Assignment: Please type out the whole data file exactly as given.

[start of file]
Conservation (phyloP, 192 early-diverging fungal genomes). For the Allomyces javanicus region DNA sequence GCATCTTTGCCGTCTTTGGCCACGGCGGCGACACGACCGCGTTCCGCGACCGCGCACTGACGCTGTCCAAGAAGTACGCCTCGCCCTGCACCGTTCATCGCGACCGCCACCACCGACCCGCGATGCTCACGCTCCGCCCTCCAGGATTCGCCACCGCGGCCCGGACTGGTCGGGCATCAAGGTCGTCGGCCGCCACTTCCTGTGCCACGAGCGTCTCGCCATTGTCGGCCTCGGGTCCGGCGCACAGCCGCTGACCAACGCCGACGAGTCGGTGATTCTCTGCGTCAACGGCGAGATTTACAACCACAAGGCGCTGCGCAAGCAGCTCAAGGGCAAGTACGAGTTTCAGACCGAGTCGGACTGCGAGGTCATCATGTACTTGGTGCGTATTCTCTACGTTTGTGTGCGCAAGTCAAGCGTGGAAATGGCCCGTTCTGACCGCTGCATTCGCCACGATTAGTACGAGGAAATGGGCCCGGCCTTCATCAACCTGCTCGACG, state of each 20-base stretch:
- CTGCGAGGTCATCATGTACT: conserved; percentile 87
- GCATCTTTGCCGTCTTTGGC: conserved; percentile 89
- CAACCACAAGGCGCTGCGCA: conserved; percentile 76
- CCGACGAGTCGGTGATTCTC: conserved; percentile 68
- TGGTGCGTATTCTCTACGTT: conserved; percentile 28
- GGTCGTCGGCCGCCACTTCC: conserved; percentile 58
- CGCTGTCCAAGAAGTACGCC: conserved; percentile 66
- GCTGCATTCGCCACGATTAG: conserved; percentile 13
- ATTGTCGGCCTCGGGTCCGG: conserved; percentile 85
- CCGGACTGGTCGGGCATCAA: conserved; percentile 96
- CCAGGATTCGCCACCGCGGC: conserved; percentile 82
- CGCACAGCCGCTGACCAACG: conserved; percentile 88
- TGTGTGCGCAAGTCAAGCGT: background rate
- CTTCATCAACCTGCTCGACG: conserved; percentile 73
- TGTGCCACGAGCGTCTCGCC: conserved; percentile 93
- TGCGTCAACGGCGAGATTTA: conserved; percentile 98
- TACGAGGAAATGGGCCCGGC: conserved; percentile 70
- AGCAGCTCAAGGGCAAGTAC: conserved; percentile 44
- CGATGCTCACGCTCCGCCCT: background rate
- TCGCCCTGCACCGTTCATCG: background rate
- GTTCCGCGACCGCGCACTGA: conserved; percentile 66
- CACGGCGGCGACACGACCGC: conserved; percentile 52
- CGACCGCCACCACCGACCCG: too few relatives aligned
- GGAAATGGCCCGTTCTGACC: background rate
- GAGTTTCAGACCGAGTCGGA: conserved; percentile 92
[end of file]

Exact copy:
Conservation (phyloP, 192 early-diverging fungal genomes). For the Allomyces javanicus region DNA sequence GCATCTTTGCCGTCTTTGGCCACGGCGGCGACACGACCGCGTTCCGCGACCGCGCACTGACGCTGTCCAAGAAGTACGCCTCGCCCTGCACCGTTCATCGCGACCGCCACCACCGACCCGCGATGCTCACGCTCCGCCCTCCAGGATTCGCCACCGCGGCCCGGACTGGTCGGGCATCAAGGTCGTCGGCCGCCACTTCCTGTGCCACGAGCGTCTCGCCATTGTCGGCCTCGGGTCCGGCGCACAGCCGCTGACCAACGCCGACGAGTCGGTGATTCTCTGCGTCAACGGCGAGATTTACAACCACAAGGCGCTGCGCAAGCAGCTCAAGGGCAAGTACGAGTTTCAGACCGAGTCGGACTGCGAGGTCATCATGTACTTGGTGCGTATTCTCTACGTTTGTGTGCGCAAGTCAAGCGTGGAAATGGCCCGTTCTGACCGCTGCATTCGCCACGATTAGTACGAGGAAATGGGCCCGGCCTTCATCAACCTGCTCGACG, state of each 20-base stretch:
- CTGCGAGGTCATCATGTACT: conserved; percentile 87
- GCATCTTTGCCGTCTTTGGC: conserved; percentile 89
- CAACCACAAGGCGCTGCGCA: conserved; percentile 76
- CCGACGAGTCGGTGATTCTC: conserved; percentile 68
- TGGTGCGTATTCTCTACGTT: conserved; percentile 28
- GGTCGTCGGCCGCCACTTCC: conserved; percentile 58
- CGCTGTCCAAGAAGTACGCC: conserved; percentile 66
- GCTGCATTCGCCACGATTAG: conserved; percentile 13
- ATTGTCGGCCTCGGGTCCGG: conserved; percentile 85
- CCGGACTGGTCGGGCATCAA: conserved; percentile 96
- CCAGGATTCGCCACCGCGGC: conserved; percentile 82
- CGCACAGCCGCTGACCAACG: conserved; percentile 88
- TGTGTGCGCAAGTCAAGCGT: background rate
- CTTCATCAACCTGCTCGACG: conserved; percentile 73
- TGTGCCACGAGCGTCTCGCC: conserved; percentile 93
- TGCGTCAACGGCGAGATTTA: conserved; percentile 98
- TACGAGGAAATGGGCCCGGC: conserved; percentile 70
- AGCAGCTCAAGGGCAAGTAC: conserved; percentile 44
- CGATGCTCACGCTCCGCCCT: background rate
- TCGCCCTGCACCGTTCATCG: background rate
- GTTCCGCGACCGCGCACTGA: conserved; percentile 66
- CACGGCGGCGACACGACCGC: conserved; percentile 52
- CGACCGCCACCACCGACCCG: too few relatives aligned
- GGAAATGGCCCGTTCTGACC: background rate
- GAGTTTCAGACCGAGTCGGA: conserved; percentile 92